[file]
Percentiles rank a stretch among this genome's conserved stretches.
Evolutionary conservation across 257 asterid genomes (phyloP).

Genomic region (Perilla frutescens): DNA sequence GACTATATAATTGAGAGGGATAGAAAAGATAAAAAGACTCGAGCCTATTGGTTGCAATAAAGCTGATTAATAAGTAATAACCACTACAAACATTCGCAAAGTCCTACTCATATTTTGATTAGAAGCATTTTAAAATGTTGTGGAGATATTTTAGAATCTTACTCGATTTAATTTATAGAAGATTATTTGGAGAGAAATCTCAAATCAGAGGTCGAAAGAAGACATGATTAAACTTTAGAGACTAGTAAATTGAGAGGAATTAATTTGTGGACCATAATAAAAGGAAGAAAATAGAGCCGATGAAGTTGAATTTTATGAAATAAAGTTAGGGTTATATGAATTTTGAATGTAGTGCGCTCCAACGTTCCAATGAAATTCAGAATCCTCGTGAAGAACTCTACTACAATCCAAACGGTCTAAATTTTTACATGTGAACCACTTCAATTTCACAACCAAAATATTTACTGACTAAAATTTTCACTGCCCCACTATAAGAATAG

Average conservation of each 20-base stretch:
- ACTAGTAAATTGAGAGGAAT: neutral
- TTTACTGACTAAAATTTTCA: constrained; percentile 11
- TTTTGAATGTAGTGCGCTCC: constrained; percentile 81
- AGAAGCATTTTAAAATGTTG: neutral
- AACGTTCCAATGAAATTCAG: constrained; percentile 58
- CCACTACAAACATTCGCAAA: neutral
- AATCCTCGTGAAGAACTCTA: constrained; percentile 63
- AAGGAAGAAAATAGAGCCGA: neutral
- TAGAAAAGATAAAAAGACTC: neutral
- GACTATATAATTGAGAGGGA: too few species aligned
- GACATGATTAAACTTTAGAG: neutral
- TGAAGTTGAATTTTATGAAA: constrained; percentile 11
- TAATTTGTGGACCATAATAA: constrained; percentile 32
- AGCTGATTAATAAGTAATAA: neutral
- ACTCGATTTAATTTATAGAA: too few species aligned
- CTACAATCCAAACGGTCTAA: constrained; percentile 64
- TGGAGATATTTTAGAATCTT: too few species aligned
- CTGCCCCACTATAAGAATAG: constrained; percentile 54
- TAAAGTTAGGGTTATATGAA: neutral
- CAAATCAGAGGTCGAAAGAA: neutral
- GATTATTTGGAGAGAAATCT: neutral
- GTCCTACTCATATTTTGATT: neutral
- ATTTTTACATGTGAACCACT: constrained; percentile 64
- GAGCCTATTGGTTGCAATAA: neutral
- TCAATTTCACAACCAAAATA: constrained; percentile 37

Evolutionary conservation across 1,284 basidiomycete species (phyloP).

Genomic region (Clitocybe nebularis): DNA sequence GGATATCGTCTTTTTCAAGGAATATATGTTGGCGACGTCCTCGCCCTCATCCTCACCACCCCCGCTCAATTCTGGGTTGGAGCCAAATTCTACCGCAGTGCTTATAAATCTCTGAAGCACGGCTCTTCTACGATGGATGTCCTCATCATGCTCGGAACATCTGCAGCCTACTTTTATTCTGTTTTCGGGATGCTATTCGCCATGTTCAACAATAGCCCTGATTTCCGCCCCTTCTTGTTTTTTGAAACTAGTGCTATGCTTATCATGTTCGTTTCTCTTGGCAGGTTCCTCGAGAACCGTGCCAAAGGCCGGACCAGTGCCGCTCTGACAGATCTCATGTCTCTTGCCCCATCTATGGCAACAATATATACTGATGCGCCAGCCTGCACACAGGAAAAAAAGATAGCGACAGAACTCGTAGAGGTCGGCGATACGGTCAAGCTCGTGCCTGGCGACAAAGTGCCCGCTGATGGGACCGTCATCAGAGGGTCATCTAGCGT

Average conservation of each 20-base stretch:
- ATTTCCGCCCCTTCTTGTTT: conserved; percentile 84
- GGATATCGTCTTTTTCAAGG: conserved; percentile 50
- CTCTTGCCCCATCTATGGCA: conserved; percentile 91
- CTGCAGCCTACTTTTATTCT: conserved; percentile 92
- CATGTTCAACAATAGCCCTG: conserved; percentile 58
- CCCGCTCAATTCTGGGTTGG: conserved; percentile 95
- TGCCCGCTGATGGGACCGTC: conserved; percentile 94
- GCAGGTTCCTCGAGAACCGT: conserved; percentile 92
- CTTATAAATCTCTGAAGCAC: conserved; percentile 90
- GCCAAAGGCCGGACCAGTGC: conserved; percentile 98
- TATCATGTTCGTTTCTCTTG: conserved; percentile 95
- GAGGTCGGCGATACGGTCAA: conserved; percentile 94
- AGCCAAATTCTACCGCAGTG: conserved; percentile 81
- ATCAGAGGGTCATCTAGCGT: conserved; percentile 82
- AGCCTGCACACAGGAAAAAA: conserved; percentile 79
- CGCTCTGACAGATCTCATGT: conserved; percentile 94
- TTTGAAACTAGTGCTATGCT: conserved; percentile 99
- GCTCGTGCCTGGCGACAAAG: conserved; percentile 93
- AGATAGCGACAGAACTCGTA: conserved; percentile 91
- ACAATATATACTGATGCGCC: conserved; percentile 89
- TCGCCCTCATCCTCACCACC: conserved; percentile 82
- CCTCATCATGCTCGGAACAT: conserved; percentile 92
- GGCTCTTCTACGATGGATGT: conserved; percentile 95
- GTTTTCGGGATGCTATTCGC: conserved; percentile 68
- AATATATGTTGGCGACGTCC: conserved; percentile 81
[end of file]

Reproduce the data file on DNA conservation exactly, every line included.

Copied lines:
Percentiles rank a stretch among this genome's conserved stretches.
Evolutionary conservation across 257 asterid genomes (phyloP).

Genomic region (Perilla frutescens): DNA sequence GACTATATAATTGAGAGGGATAGAAAAGATAAAAAGACTCGAGCCTATTGGTTGCAATAAAGCTGATTAATAAGTAATAACCACTACAAACATTCGCAAAGTCCTACTCATATTTTGATTAGAAGCATTTTAAAATGTTGTGGAGATATTTTAGAATCTTACTCGATTTAATTTATAGAAGATTATTTGGAGAGAAATCTCAAATCAGAGGTCGAAAGAAGACATGATTAAACTTTAGAGACTAGTAAATTGAGAGGAATTAATTTGTGGACCATAATAAAAGGAAGAAAATAGAGCCGATGAAGTTGAATTTTATGAAATAAAGTTAGGGTTATATGAATTTTGAATGTAGTGCGCTCCAACGTTCCAATGAAATTCAGAATCCTCGTGAAGAACTCTACTACAATCCAAACGGTCTAAATTTTTACATGTGAACCACTTCAATTTCACAACCAAAATATTTACTGACTAAAATTTTCACTGCCCCACTATAAGAATAG

Average conservation of each 20-base stretch:
- ACTAGTAAATTGAGAGGAAT: neutral
- TTTACTGACTAAAATTTTCA: constrained; percentile 11
- TTTTGAATGTAGTGCGCTCC: constrained; percentile 81
- AGAAGCATTTTAAAATGTTG: neutral
- AACGTTCCAATGAAATTCAG: constrained; percentile 58
- CCACTACAAACATTCGCAAA: neutral
- AATCCTCGTGAAGAACTCTA: constrained; percentile 63
- AAGGAAGAAAATAGAGCCGA: neutral
- TAGAAAAGATAAAAAGACTC: neutral
- GACTATATAATTGAGAGGGA: too few species aligned
- GACATGATTAAACTTTAGAG: neutral
- TGAAGTTGAATTTTATGAAA: constrained; percentile 11
- TAATTTGTGGACCATAATAA: constrained; percentile 32
- AGCTGATTAATAAGTAATAA: neutral
- ACTCGATTTAATTTATAGAA: too few species aligned
- CTACAATCCAAACGGTCTAA: constrained; percentile 64
- TGGAGATATTTTAGAATCTT: too few species aligned
- CTGCCCCACTATAAGAATAG: constrained; percentile 54
- TAAAGTTAGGGTTATATGAA: neutral
- CAAATCAGAGGTCGAAAGAA: neutral
- GATTATTTGGAGAGAAATCT: neutral
- GTCCTACTCATATTTTGATT: neutral
- ATTTTTACATGTGAACCACT: constrained; percentile 64
- GAGCCTATTGGTTGCAATAA: neutral
- TCAATTTCACAACCAAAATA: constrained; percentile 37

Evolutionary conservation across 1,284 basidiomycete species (phyloP).

Genomic region (Clitocybe nebularis): DNA sequence GGATATCGTCTTTTTCAAGGAATATATGTTGGCGACGTCCTCGCCCTCATCCTCACCACCCCCGCTCAATTCTGGGTTGGAGCCAAATTCTACCGCAGTGCTTATAAATCTCTGAAGCACGGCTCTTCTACGATGGATGTCCTCATCATGCTCGGAACATCTGCAGCCTACTTTTATTCTGTTTTCGGGATGCTATTCGCCATGTTCAACAATAGCCCTGATTTCCGCCCCTTCTTGTTTTTTGAAACTAGTGCTATGCTTATCATGTTCGTTTCTCTTGGCAGGTTCCTCGAGAACCGTGCCAAAGGCCGGACCAGTGCCGCTCTGACAGATCTCATGTCTCTTGCCCCATCTATGGCAACAATATATACTGATGCGCCAGCCTGCACACAGGAAAAAAAGATAGCGACAGAACTCGTAGAGGTCGGCGATACGGTCAAGCTCGTGCCTGGCGACAAAGTGCCCGCTGATGGGACCGTCATCAGAGGGTCATCTAGCGT

Average conservation of each 20-base stretch:
- ATTTCCGCCCCTTCTTGTTT: conserved; percentile 84
- GGATATCGTCTTTTTCAAGG: conserved; percentile 50
- CTCTTGCCCCATCTATGGCA: conserved; percentile 91
- CTGCAGCCTACTTTTATTCT: conserved; percentile 92
- CATGTTCAACAATAGCCCTG: conserved; percentile 58
- CCCGCTCAATTCTGGGTTGG: conserved; percentile 95
- TGCCCGCTGATGGGACCGTC: conserved; percentile 94
- GCAGGTTCCTCGAGAACCGT: conserved; percentile 92
- CTTATAAATCTCTGAAGCAC: conserved; percentile 90
- GCCAAAGGCCGGACCAGTGC: conserved; percentile 98
- TATCATGTTCGTTTCTCTTG: conserved; percentile 95
- GAGGTCGGCGATACGGTCAA: conserved; percentile 94
- AGCCAAATTCTACCGCAGTG: conserved; percentile 81
- ATCAGAGGGTCATCTAGCGT: conserved; percentile 82
- AGCCTGCACACAGGAAAAAA: conserved; percentile 79
- CGCTCTGACAGATCTCATGT: conserved; percentile 94
- TTTGAAACTAGTGCTATGCT: conserved; percentile 99
- GCTCGTGCCTGGCGACAAAG: conserved; percentile 93
- AGATAGCGACAGAACTCGTA: conserved; percentile 91
- ACAATATATACTGATGCGCC: conserved; percentile 89
- TCGCCCTCATCCTCACCACC: conserved; percentile 82
- CCTCATCATGCTCGGAACAT: conserved; percentile 92
- GGCTCTTCTACGATGGATGT: conserved; percentile 95
- GTTTTCGGGATGCTATTCGC: conserved; percentile 68
- AATATATGTTGGCGACGTCC: conserved; percentile 81